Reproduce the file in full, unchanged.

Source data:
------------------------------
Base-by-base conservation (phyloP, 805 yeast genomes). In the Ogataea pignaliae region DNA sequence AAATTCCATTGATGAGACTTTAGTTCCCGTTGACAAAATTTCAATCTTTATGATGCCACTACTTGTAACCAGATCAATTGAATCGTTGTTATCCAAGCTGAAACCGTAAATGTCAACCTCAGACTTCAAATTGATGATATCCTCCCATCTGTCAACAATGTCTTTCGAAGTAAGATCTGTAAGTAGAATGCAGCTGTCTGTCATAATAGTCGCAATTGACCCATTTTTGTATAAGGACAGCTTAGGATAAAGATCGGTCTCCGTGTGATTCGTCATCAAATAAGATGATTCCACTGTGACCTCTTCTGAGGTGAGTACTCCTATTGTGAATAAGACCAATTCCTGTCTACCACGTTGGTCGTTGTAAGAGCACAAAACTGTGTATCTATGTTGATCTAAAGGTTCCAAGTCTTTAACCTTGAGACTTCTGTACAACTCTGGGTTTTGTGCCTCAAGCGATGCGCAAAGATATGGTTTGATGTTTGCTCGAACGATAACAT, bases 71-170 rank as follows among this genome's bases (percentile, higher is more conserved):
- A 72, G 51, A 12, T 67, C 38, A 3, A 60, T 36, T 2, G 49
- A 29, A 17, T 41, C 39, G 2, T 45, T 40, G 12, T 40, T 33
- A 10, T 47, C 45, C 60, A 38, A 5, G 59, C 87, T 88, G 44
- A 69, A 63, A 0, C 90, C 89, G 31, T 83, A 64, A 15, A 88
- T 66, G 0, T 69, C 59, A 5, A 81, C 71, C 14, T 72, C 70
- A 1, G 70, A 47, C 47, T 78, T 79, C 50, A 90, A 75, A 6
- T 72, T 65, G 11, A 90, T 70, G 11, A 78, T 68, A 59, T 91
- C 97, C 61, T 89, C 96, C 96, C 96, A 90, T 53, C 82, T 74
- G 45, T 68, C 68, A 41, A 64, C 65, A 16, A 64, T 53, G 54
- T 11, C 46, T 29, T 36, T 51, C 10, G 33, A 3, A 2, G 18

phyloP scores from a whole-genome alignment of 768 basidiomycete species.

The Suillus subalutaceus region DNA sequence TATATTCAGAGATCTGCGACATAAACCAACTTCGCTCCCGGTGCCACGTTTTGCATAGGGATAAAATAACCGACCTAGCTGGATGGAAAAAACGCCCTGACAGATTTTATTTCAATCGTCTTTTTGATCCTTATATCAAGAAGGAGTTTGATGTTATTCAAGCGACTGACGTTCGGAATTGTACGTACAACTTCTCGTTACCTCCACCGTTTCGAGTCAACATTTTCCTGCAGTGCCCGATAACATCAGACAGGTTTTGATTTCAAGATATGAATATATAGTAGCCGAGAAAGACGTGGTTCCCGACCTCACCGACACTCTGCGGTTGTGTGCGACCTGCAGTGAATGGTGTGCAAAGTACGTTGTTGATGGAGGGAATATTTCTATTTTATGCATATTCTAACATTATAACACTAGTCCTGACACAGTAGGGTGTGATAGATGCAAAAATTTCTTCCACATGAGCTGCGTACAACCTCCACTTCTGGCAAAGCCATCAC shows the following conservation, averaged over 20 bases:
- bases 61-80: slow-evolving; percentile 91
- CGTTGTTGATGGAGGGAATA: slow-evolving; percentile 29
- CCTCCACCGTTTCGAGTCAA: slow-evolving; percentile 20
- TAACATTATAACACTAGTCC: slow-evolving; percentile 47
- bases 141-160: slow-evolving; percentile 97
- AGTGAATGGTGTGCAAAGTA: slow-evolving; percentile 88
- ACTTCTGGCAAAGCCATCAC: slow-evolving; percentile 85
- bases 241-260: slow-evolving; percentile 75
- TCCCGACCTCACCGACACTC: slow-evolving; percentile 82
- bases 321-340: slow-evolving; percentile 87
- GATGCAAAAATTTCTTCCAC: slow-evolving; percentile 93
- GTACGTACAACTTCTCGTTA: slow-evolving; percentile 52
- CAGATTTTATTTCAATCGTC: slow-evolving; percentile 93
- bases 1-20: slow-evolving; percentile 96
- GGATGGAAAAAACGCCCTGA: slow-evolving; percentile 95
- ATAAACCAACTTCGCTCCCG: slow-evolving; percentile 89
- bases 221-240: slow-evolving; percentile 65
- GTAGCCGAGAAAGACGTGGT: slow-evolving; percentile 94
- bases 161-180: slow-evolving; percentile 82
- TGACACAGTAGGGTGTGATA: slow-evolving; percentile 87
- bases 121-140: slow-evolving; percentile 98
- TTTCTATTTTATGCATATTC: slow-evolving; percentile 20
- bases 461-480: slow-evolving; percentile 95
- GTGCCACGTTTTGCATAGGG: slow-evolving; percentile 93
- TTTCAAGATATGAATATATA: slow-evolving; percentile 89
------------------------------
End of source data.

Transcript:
Base-by-base conservation (phyloP, 805 yeast genomes). In the Ogataea pignaliae region DNA sequence AAATTCCATTGATGAGACTTTAGTTCCCGTTGACAAAATTTCAATCTTTATGATGCCACTACTTGTAACCAGATCAATTGAATCGTTGTTATCCAAGCTGAAACCGTAAATGTCAACCTCAGACTTCAAATTGATGATATCCTCCCATCTGTCAACAATGTCTTTCGAAGTAAGATCTGTAAGTAGAATGCAGCTGTCTGTCATAATAGTCGCAATTGACCCATTTTTGTATAAGGACAGCTTAGGATAAAGATCGGTCTCCGTGTGATTCGTCATCAAATAAGATGATTCCACTGTGACCTCTTCTGAGGTGAGTACTCCTATTGTGAATAAGACCAATTCCTGTCTACCACGTTGGTCGTTGTAAGAGCACAAAACTGTGTATCTATGTTGATCTAAAGGTTCCAAGTCTTTAACCTTGAGACTTCTGTACAACTCTGGGTTTTGTGCCTCAAGCGATGCGCAAAGATATGGTTTGATGTTTGCTCGAACGATAACAT, bases 71-170 rank as follows among this genome's bases (percentile, higher is more conserved):
- A 72, G 51, A 12, T 67, C 38, A 3, A 60, T 36, T 2, G 49
- A 29, A 17, T 41, C 39, G 2, T 45, T 40, G 12, T 40, T 33
- A 10, T 47, C 45, C 60, A 38, A 5, G 59, C 87, T 88, G 44
- A 69, A 63, A 0, C 90, C 89, G 31, T 83, A 64, A 15, A 88
- T 66, G 0, T 69, C 59, A 5, A 81, C 71, C 14, T 72, C 70
- A 1, G 70, A 47, C 47, T 78, T 79, C 50, A 90, A 75, A 6
- T 72, T 65, G 11, A 90, T 70, G 11, A 78, T 68, A 59, T 91
- C 97, C 61, T 89, C 96, C 96, C 96, A 90, T 53, C 82, T 74
- G 45, T 68, C 68, A 41, A 64, C 65, A 16, A 64, T 53, G 54
- T 11, C 46, T 29, T 36, T 51, C 10, G 33, A 3, A 2, G 18

phyloP scores from a whole-genome alignment of 768 basidiomycete species.

The Suillus subalutaceus region DNA sequence TATATTCAGAGATCTGCGACATAAACCAACTTCGCTCCCGGTGCCACGTTTTGCATAGGGATAAAATAACCGACCTAGCTGGATGGAAAAAACGCCCTGACAGATTTTATTTCAATCGTCTTTTTGATCCTTATATCAAGAAGGAGTTTGATGTTATTCAAGCGACTGACGTTCGGAATTGTACGTACAACTTCTCGTTACCTCCACCGTTTCGAGTCAACATTTTCCTGCAGTGCCCGATAACATCAGACAGGTTTTGATTTCAAGATATGAATATATAGTAGCCGAGAAAGACGTGGTTCCCGACCTCACCGACACTCTGCGGTTGTGTGCGACCTGCAGTGAATGGTGTGCAAAGTACGTTGTTGATGGAGGGAATATTTCTATTTTATGCATATTCTAACATTATAACACTAGTCCTGACACAGTAGGGTGTGATAGATGCAAAAATTTCTTCCACATGAGCTGCGTACAACCTCCACTTCTGGCAAAGCCATCAC shows the following conservation, averaged over 20 bases:
- bases 61-80: slow-evolving; percentile 91
- CGTTGTTGATGGAGGGAATA: slow-evolving; percentile 29
- CCTCCACCGTTTCGAGTCAA: slow-evolving; percentile 20
- TAACATTATAACACTAGTCC: slow-evolving; percentile 47
- bases 141-160: slow-evolving; percentile 97
- AGTGAATGGTGTGCAAAGTA: slow-evolving; percentile 88
- ACTTCTGGCAAAGCCATCAC: slow-evolving; percentile 85
- bases 241-260: slow-evolving; percentile 75
- TCCCGACCTCACCGACACTC: slow-evolving; percentile 82
- bases 321-340: slow-evolving; percentile 87
- GATGCAAAAATTTCTTCCAC: slow-evolving; percentile 93
- GTACGTACAACTTCTCGTTA: slow-evolving; percentile 52
- CAGATTTTATTTCAATCGTC: slow-evolving; percentile 93
- bases 1-20: slow-evolving; percentile 96
- GGATGGAAAAAACGCCCTGA: slow-evolving; percentile 95
- ATAAACCAACTTCGCTCCCG: slow-evolving; percentile 89
- bases 221-240: slow-evolving; percentile 65
- GTAGCCGAGAAAGACGTGGT: slow-evolving; percentile 94
- bases 161-180: slow-evolving; percentile 82
- TGACACAGTAGGGTGTGATA: slow-evolving; percentile 87
- bases 121-140: slow-evolving; percentile 98
- TTTCTATTTTATGCATATTC: slow-evolving; percentile 20
- bases 461-480: slow-evolving; percentile 95
- GTGCCACGTTTTGCATAGGG: slow-evolving; percentile 93
- TTTCAAGATATGAATATATA: slow-evolving; percentile 89